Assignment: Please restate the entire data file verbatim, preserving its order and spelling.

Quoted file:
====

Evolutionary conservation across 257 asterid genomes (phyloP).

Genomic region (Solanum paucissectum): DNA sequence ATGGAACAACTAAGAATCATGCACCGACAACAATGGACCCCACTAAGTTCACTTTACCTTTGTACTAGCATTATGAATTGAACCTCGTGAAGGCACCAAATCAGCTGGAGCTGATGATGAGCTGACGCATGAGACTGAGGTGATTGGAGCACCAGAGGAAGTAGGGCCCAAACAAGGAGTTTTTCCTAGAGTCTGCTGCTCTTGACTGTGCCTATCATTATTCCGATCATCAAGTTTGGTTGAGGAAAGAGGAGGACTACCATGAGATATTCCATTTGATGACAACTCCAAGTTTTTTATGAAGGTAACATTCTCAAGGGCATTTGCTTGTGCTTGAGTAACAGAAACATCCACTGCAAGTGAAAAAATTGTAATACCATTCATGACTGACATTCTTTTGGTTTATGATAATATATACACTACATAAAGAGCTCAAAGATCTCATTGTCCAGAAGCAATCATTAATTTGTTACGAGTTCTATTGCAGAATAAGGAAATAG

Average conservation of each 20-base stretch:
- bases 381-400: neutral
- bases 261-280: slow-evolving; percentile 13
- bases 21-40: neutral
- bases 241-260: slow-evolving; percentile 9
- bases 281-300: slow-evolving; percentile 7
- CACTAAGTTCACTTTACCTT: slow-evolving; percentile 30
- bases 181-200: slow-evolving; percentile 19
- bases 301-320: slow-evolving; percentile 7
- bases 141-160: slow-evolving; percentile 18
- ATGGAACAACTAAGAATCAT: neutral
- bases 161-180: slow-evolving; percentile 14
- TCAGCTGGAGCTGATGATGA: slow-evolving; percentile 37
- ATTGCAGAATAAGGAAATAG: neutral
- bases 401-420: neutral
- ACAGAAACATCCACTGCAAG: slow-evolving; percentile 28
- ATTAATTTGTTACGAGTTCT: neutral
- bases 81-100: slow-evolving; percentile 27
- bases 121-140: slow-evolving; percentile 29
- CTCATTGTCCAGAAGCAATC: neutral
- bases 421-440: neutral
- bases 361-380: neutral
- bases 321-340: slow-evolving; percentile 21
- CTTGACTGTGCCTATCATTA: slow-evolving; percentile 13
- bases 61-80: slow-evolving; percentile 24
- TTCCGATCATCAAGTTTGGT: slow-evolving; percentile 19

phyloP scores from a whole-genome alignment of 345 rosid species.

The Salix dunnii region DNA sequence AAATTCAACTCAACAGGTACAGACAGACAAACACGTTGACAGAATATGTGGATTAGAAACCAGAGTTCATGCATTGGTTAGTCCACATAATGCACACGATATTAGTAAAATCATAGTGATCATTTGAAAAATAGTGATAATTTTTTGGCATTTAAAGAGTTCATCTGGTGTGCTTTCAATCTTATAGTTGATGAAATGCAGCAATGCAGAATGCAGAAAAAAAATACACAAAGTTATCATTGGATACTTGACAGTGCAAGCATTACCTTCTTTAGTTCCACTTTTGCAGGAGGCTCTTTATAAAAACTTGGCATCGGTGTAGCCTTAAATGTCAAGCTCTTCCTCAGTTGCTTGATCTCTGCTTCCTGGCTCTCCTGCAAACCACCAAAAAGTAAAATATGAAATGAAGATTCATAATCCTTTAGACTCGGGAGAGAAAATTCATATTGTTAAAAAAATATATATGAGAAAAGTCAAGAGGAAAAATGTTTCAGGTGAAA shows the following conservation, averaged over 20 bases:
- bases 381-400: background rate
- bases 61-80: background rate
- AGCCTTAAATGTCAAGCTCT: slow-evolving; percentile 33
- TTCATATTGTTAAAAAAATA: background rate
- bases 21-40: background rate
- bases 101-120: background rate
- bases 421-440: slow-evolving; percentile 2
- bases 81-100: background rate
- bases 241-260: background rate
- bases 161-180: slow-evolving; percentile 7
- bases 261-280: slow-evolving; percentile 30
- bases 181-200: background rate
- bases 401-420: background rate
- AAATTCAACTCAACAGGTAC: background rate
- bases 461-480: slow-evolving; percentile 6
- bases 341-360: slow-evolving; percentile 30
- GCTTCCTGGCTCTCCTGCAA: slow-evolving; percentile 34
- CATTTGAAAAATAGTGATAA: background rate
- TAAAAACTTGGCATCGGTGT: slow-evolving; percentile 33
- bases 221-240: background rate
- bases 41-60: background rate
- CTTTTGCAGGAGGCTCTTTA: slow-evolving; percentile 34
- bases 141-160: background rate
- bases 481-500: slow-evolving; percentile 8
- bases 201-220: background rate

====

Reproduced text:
Evolutionary conservation across 257 asterid genomes (phyloP).

Genomic region (Solanum paucissectum): DNA sequence ATGGAACAACTAAGAATCATGCACCGACAACAATGGACCCCACTAAGTTCACTTTACCTTTGTACTAGCATTATGAATTGAACCTCGTGAAGGCACCAAATCAGCTGGAGCTGATGATGAGCTGACGCATGAGACTGAGGTGATTGGAGCACCAGAGGAAGTAGGGCCCAAACAAGGAGTTTTTCCTAGAGTCTGCTGCTCTTGACTGTGCCTATCATTATTCCGATCATCAAGTTTGGTTGAGGAAAGAGGAGGACTACCATGAGATATTCCATTTGATGACAACTCCAAGTTTTTTATGAAGGTAACATTCTCAAGGGCATTTGCTTGTGCTTGAGTAACAGAAACATCCACTGCAAGTGAAAAAATTGTAATACCATTCATGACTGACATTCTTTTGGTTTATGATAATATATACACTACATAAAGAGCTCAAAGATCTCATTGTCCAGAAGCAATCATTAATTTGTTACGAGTTCTATTGCAGAATAAGGAAATAG

Average conservation of each 20-base stretch:
- bases 381-400: neutral
- bases 261-280: slow-evolving; percentile 13
- bases 21-40: neutral
- bases 241-260: slow-evolving; percentile 9
- bases 281-300: slow-evolving; percentile 7
- CACTAAGTTCACTTTACCTT: slow-evolving; percentile 30
- bases 181-200: slow-evolving; percentile 19
- bases 301-320: slow-evolving; percentile 7
- bases 141-160: slow-evolving; percentile 18
- ATGGAACAACTAAGAATCAT: neutral
- bases 161-180: slow-evolving; percentile 14
- TCAGCTGGAGCTGATGATGA: slow-evolving; percentile 37
- ATTGCAGAATAAGGAAATAG: neutral
- bases 401-420: neutral
- ACAGAAACATCCACTGCAAG: slow-evolving; percentile 28
- ATTAATTTGTTACGAGTTCT: neutral
- bases 81-100: slow-evolving; percentile 27
- bases 121-140: slow-evolving; percentile 29
- CTCATTGTCCAGAAGCAATC: neutral
- bases 421-440: neutral
- bases 361-380: neutral
- bases 321-340: slow-evolving; percentile 21
- CTTGACTGTGCCTATCATTA: slow-evolving; percentile 13
- bases 61-80: slow-evolving; percentile 24
- TTCCGATCATCAAGTTTGGT: slow-evolving; percentile 19

phyloP scores from a whole-genome alignment of 345 rosid species.

The Salix dunnii region DNA sequence AAATTCAACTCAACAGGTACAGACAGACAAACACGTTGACAGAATATGTGGATTAGAAACCAGAGTTCATGCATTGGTTAGTCCACATAATGCACACGATATTAGTAAAATCATAGTGATCATTTGAAAAATAGTGATAATTTTTTGGCATTTAAAGAGTTCATCTGGTGTGCTTTCAATCTTATAGTTGATGAAATGCAGCAATGCAGAATGCAGAAAAAAAATACACAAAGTTATCATTGGATACTTGACAGTGCAAGCATTACCTTCTTTAGTTCCACTTTTGCAGGAGGCTCTTTATAAAAACTTGGCATCGGTGTAGCCTTAAATGTCAAGCTCTTCCTCAGTTGCTTGATCTCTGCTTCCTGGCTCTCCTGCAAACCACCAAAAAGTAAAATATGAAATGAAGATTCATAATCCTTTAGACTCGGGAGAGAAAATTCATATTGTTAAAAAAATATATATGAGAAAAGTCAAGAGGAAAAATGTTTCAGGTGAAA shows the following conservation, averaged over 20 bases:
- bases 381-400: background rate
- bases 61-80: background rate
- AGCCTTAAATGTCAAGCTCT: slow-evolving; percentile 33
- TTCATATTGTTAAAAAAATA: background rate
- bases 21-40: background rate
- bases 101-120: background rate
- bases 421-440: slow-evolving; percentile 2
- bases 81-100: background rate
- bases 241-260: background rate
- bases 161-180: slow-evolving; percentile 7
- bases 261-280: slow-evolving; percentile 30
- bases 181-200: background rate
- bases 401-420: background rate
- AAATTCAACTCAACAGGTAC: background rate
- bases 461-480: slow-evolving; percentile 6
- bases 341-360: slow-evolving; percentile 30
- GCTTCCTGGCTCTCCTGCAA: slow-evolving; percentile 34
- CATTTGAAAAATAGTGATAA: background rate
- TAAAAACTTGGCATCGGTGT: slow-evolving; percentile 33
- bases 221-240: background rate
- bases 41-60: background rate
- CTTTTGCAGGAGGCTCTTTA: slow-evolving; percentile 34
- bases 141-160: background rate
- bases 481-500: slow-evolving; percentile 8
- bases 201-220: background rate